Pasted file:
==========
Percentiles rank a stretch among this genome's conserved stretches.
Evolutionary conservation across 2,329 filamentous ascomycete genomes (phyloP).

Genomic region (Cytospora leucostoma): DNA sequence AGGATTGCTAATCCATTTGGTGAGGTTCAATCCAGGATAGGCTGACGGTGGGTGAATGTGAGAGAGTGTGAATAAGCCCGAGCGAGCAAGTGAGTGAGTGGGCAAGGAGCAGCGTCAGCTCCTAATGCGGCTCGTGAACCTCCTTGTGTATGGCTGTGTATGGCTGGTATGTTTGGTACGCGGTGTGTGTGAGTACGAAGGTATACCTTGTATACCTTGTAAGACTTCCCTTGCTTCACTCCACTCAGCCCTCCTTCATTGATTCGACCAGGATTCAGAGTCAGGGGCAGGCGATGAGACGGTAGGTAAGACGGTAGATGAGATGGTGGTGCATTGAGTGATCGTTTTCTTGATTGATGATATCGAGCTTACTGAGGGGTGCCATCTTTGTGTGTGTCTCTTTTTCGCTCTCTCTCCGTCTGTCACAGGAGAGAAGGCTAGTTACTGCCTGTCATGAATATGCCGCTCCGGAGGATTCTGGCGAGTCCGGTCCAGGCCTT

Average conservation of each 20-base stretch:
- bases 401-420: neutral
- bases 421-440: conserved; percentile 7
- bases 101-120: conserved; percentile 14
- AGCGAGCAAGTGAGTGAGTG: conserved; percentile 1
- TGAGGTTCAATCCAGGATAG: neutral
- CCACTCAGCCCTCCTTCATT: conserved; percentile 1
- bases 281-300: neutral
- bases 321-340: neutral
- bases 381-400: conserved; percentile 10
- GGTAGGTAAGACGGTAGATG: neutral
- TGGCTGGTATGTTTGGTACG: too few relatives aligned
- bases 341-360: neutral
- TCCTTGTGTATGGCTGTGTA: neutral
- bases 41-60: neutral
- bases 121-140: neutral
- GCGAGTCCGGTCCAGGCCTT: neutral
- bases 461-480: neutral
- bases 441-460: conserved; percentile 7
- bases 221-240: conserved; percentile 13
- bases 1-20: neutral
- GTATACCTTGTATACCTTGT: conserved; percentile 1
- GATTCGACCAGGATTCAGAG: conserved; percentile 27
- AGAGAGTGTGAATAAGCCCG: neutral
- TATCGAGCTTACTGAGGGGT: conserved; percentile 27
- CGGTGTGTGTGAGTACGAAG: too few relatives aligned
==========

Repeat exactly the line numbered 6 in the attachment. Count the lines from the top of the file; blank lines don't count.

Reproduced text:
- bases 421-440: conserved; percentile 7